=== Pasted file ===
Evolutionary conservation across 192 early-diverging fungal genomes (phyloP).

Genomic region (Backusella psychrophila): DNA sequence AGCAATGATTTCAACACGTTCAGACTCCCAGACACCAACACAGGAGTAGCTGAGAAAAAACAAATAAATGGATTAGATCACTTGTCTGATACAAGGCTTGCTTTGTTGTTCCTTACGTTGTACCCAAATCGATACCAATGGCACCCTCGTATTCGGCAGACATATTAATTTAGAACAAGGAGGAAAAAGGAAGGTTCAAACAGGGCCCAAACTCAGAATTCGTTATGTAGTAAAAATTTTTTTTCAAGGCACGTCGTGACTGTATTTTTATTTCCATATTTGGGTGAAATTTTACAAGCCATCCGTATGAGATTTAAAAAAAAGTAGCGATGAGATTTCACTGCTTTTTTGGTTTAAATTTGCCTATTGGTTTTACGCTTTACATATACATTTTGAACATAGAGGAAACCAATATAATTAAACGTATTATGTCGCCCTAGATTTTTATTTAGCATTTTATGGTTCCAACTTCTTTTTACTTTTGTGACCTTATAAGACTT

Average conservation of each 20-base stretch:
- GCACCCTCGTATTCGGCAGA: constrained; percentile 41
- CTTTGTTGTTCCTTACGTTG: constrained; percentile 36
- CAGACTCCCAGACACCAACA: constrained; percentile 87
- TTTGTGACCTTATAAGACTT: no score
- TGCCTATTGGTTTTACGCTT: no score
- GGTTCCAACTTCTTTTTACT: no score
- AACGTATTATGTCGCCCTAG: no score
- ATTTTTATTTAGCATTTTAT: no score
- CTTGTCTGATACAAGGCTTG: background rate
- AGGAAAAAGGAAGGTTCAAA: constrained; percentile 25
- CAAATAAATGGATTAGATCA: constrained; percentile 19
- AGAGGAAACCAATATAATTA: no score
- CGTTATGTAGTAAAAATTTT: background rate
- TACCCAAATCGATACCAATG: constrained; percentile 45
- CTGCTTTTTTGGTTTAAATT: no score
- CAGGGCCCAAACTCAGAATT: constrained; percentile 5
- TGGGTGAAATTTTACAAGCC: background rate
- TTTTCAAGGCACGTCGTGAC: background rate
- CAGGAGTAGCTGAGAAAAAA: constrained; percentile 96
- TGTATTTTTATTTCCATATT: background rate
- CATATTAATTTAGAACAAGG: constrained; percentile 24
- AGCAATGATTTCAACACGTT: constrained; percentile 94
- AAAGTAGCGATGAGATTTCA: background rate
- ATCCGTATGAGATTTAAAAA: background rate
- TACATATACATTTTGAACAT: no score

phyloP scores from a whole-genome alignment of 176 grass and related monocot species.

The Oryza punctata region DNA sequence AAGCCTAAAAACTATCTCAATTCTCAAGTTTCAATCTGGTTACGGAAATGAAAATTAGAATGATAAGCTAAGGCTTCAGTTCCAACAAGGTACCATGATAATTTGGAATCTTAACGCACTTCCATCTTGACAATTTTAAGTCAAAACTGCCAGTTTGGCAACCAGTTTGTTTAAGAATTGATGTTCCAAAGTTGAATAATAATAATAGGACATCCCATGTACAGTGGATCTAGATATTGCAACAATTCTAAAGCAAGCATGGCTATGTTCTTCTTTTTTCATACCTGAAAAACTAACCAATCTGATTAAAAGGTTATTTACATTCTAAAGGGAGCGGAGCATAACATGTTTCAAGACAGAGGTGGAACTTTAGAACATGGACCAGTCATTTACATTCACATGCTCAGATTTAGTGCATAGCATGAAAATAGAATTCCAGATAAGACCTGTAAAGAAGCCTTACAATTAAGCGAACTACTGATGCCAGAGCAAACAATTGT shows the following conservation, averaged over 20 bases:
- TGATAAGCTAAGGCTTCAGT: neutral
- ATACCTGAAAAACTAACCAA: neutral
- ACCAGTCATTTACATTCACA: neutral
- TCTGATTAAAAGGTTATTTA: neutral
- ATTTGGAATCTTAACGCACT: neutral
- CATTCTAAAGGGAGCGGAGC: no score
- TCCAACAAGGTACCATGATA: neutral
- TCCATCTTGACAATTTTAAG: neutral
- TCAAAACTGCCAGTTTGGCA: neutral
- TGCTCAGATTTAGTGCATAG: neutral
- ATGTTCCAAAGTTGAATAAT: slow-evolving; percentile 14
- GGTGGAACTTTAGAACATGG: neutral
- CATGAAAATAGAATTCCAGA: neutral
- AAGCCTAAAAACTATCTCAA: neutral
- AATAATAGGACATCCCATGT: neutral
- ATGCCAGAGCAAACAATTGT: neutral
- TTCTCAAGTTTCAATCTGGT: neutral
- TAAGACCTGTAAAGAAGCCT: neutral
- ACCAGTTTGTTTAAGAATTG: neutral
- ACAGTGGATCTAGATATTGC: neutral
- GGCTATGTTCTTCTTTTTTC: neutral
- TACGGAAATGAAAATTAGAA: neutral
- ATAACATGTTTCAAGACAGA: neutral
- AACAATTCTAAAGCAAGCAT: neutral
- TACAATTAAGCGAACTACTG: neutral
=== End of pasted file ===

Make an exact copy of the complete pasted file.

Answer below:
Evolutionary conservation across 192 early-diverging fungal genomes (phyloP).

Genomic region (Backusella psychrophila): DNA sequence AGCAATGATTTCAACACGTTCAGACTCCCAGACACCAACACAGGAGTAGCTGAGAAAAAACAAATAAATGGATTAGATCACTTGTCTGATACAAGGCTTGCTTTGTTGTTCCTTACGTTGTACCCAAATCGATACCAATGGCACCCTCGTATTCGGCAGACATATTAATTTAGAACAAGGAGGAAAAAGGAAGGTTCAAACAGGGCCCAAACTCAGAATTCGTTATGTAGTAAAAATTTTTTTTCAAGGCACGTCGTGACTGTATTTTTATTTCCATATTTGGGTGAAATTTTACAAGCCATCCGTATGAGATTTAAAAAAAAGTAGCGATGAGATTTCACTGCTTTTTTGGTTTAAATTTGCCTATTGGTTTTACGCTTTACATATACATTTTGAACATAGAGGAAACCAATATAATTAAACGTATTATGTCGCCCTAGATTTTTATTTAGCATTTTATGGTTCCAACTTCTTTTTACTTTTGTGACCTTATAAGACTT

Average conservation of each 20-base stretch:
- GCACCCTCGTATTCGGCAGA: constrained; percentile 41
- CTTTGTTGTTCCTTACGTTG: constrained; percentile 36
- CAGACTCCCAGACACCAACA: constrained; percentile 87
- TTTGTGACCTTATAAGACTT: no score
- TGCCTATTGGTTTTACGCTT: no score
- GGTTCCAACTTCTTTTTACT: no score
- AACGTATTATGTCGCCCTAG: no score
- ATTTTTATTTAGCATTTTAT: no score
- CTTGTCTGATACAAGGCTTG: background rate
- AGGAAAAAGGAAGGTTCAAA: constrained; percentile 25
- CAAATAAATGGATTAGATCA: constrained; percentile 19
- AGAGGAAACCAATATAATTA: no score
- CGTTATGTAGTAAAAATTTT: background rate
- TACCCAAATCGATACCAATG: constrained; percentile 45
- CTGCTTTTTTGGTTTAAATT: no score
- CAGGGCCCAAACTCAGAATT: constrained; percentile 5
- TGGGTGAAATTTTACAAGCC: background rate
- TTTTCAAGGCACGTCGTGAC: background rate
- CAGGAGTAGCTGAGAAAAAA: constrained; percentile 96
- TGTATTTTTATTTCCATATT: background rate
- CATATTAATTTAGAACAAGG: constrained; percentile 24
- AGCAATGATTTCAACACGTT: constrained; percentile 94
- AAAGTAGCGATGAGATTTCA: background rate
- ATCCGTATGAGATTTAAAAA: background rate
- TACATATACATTTTGAACAT: no score

phyloP scores from a whole-genome alignment of 176 grass and related monocot species.

The Oryza punctata region DNA sequence AAGCCTAAAAACTATCTCAATTCTCAAGTTTCAATCTGGTTACGGAAATGAAAATTAGAATGATAAGCTAAGGCTTCAGTTCCAACAAGGTACCATGATAATTTGGAATCTTAACGCACTTCCATCTTGACAATTTTAAGTCAAAACTGCCAGTTTGGCAACCAGTTTGTTTAAGAATTGATGTTCCAAAGTTGAATAATAATAATAGGACATCCCATGTACAGTGGATCTAGATATTGCAACAATTCTAAAGCAAGCATGGCTATGTTCTTCTTTTTTCATACCTGAAAAACTAACCAATCTGATTAAAAGGTTATTTACATTCTAAAGGGAGCGGAGCATAACATGTTTCAAGACAGAGGTGGAACTTTAGAACATGGACCAGTCATTTACATTCACATGCTCAGATTTAGTGCATAGCATGAAAATAGAATTCCAGATAAGACCTGTAAAGAAGCCTTACAATTAAGCGAACTACTGATGCCAGAGCAAACAATTGT shows the following conservation, averaged over 20 bases:
- TGATAAGCTAAGGCTTCAGT: neutral
- ATACCTGAAAAACTAACCAA: neutral
- ACCAGTCATTTACATTCACA: neutral
- TCTGATTAAAAGGTTATTTA: neutral
- ATTTGGAATCTTAACGCACT: neutral
- CATTCTAAAGGGAGCGGAGC: no score
- TCCAACAAGGTACCATGATA: neutral
- TCCATCTTGACAATTTTAAG: neutral
- TCAAAACTGCCAGTTTGGCA: neutral
- TGCTCAGATTTAGTGCATAG: neutral
- ATGTTCCAAAGTTGAATAAT: slow-evolving; percentile 14
- GGTGGAACTTTAGAACATGG: neutral
- CATGAAAATAGAATTCCAGA: neutral
- AAGCCTAAAAACTATCTCAA: neutral
- AATAATAGGACATCCCATGT: neutral
- ATGCCAGAGCAAACAATTGT: neutral
- TTCTCAAGTTTCAATCTGGT: neutral
- TAAGACCTGTAAAGAAGCCT: neutral
- ACCAGTTTGTTTAAGAATTG: neutral
- ACAGTGGATCTAGATATTGC: neutral
- GGCTATGTTCTTCTTTTTTC: neutral
- TACGGAAATGAAAATTAGAA: neutral
- ATAACATGTTTCAAGACAGA: neutral
- AACAATTCTAAAGCAAGCAT: neutral
- TACAATTAAGCGAACTACTG: neutral